SENATE CALLS FOR INCREASED FUNDING TO FIGHT RABIES EPIDEMIC

Patty Ritchie

March 16, 2016

Boost Follows Recent Rabid Skunk Cases in Watertown, Potential Cases of Human Exposure in CNY & NNY

Following the discovery of seven rabid skunks in the City of Watertown, and recent cases of potential human exposure in St. Lawrence and Oswego Counties, State Senator Patty Ritchie is announcing the addition of $875,000 in new funding in the Senate's budget plan to fight and prevent the deadly disease.

The increase, coming on top of $50,000 in funding proposed by the Governor, would set a new record for rabies prevention budget funding.

“As we continue to see more and more rabies cases pop up across the state—especially in our region—it’s becoming increasingly important to invest in efforts that stop its spread,” said Senator Ritchie. 

“I’m pleased that once again this year, the Senate is making it a priority to protect public health by combating this deadly disease.  From providing no-cost clinics that safeguard pets, to expanding programs that vaccinate wildlife, this funding would help us continue the work we’ve started to fight back against rabies and keep ourselves—as well as our pets—safe.”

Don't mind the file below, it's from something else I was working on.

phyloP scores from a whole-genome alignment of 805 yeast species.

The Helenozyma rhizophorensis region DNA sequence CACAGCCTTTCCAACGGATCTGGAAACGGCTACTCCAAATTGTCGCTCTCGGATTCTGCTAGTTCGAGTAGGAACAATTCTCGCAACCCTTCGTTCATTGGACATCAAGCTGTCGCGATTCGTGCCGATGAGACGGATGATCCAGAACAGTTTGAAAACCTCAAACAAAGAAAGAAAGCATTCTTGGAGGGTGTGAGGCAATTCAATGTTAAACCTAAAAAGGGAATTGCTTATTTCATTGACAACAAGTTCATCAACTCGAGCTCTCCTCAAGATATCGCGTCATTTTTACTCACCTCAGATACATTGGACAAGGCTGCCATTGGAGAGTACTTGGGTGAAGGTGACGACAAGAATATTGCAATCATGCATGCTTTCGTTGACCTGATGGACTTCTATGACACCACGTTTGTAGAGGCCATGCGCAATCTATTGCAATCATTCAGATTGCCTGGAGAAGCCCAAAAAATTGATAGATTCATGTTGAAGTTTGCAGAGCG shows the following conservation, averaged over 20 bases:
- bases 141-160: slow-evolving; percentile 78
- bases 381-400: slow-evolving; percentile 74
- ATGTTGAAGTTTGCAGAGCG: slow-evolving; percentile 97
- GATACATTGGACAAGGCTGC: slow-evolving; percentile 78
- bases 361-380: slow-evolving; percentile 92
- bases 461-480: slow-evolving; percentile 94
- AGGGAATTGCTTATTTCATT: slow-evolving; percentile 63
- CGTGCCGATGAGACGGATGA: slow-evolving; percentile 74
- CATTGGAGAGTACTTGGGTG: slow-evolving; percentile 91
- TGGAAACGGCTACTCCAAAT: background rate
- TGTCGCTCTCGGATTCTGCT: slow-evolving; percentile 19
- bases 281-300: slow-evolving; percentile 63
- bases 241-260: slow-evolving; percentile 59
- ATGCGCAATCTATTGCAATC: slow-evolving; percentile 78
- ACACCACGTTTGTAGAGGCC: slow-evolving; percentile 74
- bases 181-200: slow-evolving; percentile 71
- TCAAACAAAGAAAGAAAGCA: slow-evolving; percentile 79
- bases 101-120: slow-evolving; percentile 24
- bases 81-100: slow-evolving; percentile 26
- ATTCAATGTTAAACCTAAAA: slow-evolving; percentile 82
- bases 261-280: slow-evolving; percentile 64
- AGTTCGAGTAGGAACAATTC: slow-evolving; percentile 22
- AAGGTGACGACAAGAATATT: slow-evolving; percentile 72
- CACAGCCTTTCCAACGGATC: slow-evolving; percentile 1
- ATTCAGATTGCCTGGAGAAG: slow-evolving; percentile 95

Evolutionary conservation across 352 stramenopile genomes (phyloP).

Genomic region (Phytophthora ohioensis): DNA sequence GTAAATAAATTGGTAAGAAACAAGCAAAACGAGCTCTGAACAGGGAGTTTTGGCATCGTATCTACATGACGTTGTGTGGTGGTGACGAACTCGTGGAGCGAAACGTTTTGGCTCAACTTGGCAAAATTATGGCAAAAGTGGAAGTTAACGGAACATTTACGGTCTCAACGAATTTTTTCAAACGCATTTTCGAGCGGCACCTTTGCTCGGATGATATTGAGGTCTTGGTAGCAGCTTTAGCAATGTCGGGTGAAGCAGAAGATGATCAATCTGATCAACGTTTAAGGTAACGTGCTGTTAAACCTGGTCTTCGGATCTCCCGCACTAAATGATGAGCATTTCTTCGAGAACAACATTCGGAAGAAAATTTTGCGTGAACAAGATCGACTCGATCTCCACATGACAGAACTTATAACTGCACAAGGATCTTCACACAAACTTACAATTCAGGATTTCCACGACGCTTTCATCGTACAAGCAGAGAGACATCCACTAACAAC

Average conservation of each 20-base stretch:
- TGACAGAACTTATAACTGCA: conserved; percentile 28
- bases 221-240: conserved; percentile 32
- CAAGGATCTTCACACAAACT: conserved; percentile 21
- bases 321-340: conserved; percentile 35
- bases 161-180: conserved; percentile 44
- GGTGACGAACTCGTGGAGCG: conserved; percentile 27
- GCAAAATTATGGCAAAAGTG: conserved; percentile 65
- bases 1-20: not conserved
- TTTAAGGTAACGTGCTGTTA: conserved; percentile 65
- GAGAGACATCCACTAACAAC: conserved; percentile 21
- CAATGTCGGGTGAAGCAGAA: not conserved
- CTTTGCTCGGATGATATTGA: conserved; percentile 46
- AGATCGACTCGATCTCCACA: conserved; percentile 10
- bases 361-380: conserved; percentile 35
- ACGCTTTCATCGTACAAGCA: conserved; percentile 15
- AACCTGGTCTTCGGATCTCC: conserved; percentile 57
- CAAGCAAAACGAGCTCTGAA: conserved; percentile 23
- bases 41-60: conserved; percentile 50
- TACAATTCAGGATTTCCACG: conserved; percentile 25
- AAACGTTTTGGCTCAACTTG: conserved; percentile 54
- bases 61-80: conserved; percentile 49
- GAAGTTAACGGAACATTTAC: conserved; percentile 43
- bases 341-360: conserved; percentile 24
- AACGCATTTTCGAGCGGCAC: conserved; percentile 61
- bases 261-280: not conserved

With more than 2,300 cases reported statewide since 2010, rabies has been on the rise in New York State.  In that time period, there were more than 140 cases throughout Jefferson, Oswego and St. Lawrence Counties, including 17 in 2015.   

In recent years, Senator Ritchie has successfully advocated for more than $2 million in increased funding to enhance rabies prevention efforts.   This support has made possible over two dozen no-cost rabies clinics in the region Senator Ritchie represents, which have helped vaccinate more than 2,000 pets against the disease. 

In addition, funds have also been used to expand an innovative rabies vaccine program organized by Cornell University, which utilizes low-flying planes to drop small packets—containing a vaccine, surrounded by a mixture of sugar, vegetable fat and other flavors—that are then consumed by animals, namely raccoons.

A deadly disease caused by a virus that attacks the central nervous system, rabies is almost always fatal once symptoms appear.  While infected mammals can transmit rabies to humans and other animals, human cases of rabies are rare.  Under New York State law, dogs, cats and ferrets must receive rabies vaccinations to protect public health.